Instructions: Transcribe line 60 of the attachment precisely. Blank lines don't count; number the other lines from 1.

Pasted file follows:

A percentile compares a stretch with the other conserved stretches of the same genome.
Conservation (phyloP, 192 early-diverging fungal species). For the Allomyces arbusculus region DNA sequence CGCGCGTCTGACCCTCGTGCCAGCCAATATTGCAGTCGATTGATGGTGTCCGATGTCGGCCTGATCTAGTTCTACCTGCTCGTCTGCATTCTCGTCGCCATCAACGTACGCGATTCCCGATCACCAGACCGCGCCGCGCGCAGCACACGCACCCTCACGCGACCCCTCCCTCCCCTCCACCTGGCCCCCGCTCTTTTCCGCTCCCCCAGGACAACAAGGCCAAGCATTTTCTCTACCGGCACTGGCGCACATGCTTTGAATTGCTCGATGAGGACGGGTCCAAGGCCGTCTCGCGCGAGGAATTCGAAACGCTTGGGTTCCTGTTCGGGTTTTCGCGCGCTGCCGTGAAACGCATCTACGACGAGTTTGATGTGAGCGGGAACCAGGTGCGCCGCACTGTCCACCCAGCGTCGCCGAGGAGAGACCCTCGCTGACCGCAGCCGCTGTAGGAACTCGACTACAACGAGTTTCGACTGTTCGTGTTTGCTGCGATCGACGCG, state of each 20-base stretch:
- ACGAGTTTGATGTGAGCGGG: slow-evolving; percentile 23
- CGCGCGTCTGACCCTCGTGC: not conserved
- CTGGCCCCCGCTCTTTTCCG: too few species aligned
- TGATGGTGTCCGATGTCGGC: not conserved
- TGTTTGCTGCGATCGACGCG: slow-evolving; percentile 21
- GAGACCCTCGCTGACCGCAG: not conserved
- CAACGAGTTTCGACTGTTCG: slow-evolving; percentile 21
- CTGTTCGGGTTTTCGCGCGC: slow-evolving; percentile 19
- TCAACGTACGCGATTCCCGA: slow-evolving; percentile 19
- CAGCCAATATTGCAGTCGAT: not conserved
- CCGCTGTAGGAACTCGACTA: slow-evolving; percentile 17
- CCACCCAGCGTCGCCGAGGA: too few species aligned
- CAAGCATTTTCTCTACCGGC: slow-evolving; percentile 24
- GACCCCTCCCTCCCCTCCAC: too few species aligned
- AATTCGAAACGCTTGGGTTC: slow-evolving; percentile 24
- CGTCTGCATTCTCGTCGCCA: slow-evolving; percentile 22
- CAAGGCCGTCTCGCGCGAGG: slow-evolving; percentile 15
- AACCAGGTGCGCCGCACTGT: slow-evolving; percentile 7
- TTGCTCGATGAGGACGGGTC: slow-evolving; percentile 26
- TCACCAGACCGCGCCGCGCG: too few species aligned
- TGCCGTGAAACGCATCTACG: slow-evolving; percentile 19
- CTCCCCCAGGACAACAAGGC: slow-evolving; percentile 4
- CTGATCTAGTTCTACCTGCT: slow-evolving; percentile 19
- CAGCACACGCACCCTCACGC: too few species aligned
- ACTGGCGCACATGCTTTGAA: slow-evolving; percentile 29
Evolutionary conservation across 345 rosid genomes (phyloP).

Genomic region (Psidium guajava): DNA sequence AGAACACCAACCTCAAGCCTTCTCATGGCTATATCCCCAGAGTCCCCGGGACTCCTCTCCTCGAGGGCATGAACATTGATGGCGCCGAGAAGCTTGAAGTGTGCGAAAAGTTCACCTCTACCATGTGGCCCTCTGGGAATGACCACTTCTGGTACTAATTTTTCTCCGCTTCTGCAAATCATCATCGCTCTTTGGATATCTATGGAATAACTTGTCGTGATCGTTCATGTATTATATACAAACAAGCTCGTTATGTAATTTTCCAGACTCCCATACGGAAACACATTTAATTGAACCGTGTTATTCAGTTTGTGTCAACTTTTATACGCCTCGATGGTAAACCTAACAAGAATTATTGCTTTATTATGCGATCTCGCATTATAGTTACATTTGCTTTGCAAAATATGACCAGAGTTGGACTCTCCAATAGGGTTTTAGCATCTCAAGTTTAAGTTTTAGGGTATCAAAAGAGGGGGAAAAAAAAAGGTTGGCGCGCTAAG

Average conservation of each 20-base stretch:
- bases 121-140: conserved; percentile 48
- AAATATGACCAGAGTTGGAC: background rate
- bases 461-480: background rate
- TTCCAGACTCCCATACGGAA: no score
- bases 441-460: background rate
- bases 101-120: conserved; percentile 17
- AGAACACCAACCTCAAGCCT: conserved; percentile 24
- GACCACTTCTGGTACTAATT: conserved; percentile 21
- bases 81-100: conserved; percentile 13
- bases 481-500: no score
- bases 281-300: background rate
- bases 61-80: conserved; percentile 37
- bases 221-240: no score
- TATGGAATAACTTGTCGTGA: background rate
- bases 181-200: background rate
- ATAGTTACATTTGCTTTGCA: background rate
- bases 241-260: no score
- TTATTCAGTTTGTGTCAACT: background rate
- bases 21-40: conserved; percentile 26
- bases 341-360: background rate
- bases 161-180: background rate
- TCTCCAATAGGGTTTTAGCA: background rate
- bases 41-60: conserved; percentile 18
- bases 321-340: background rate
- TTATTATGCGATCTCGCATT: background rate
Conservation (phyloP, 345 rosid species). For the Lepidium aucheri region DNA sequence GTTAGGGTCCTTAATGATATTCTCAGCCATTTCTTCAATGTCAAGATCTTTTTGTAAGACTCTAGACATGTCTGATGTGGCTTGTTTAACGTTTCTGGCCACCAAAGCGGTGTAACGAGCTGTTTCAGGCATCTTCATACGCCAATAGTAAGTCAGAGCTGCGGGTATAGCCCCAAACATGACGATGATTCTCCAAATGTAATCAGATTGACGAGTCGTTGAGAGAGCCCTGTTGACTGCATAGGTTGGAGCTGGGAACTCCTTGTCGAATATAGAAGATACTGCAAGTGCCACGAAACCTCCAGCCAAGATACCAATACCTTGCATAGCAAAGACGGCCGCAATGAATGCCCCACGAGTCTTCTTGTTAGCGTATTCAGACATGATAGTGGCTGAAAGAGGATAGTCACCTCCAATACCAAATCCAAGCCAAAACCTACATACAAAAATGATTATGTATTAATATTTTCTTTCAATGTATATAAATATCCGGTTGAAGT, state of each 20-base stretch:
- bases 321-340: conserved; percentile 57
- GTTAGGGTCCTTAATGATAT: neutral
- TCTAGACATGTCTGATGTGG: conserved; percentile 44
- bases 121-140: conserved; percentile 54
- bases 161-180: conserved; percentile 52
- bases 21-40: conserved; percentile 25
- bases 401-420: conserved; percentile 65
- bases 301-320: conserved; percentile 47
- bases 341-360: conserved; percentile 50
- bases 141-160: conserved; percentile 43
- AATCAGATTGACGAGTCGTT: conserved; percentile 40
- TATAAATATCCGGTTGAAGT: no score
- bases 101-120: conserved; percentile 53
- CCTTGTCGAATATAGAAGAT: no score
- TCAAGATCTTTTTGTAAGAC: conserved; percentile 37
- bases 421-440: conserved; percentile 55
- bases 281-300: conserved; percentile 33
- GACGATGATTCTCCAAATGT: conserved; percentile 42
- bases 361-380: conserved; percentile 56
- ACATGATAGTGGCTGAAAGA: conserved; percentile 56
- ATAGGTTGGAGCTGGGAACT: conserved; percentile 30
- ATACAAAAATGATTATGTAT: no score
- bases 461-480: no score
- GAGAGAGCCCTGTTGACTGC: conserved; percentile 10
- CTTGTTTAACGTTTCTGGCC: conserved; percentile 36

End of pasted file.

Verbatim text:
- bases 121-140: conserved; percentile 54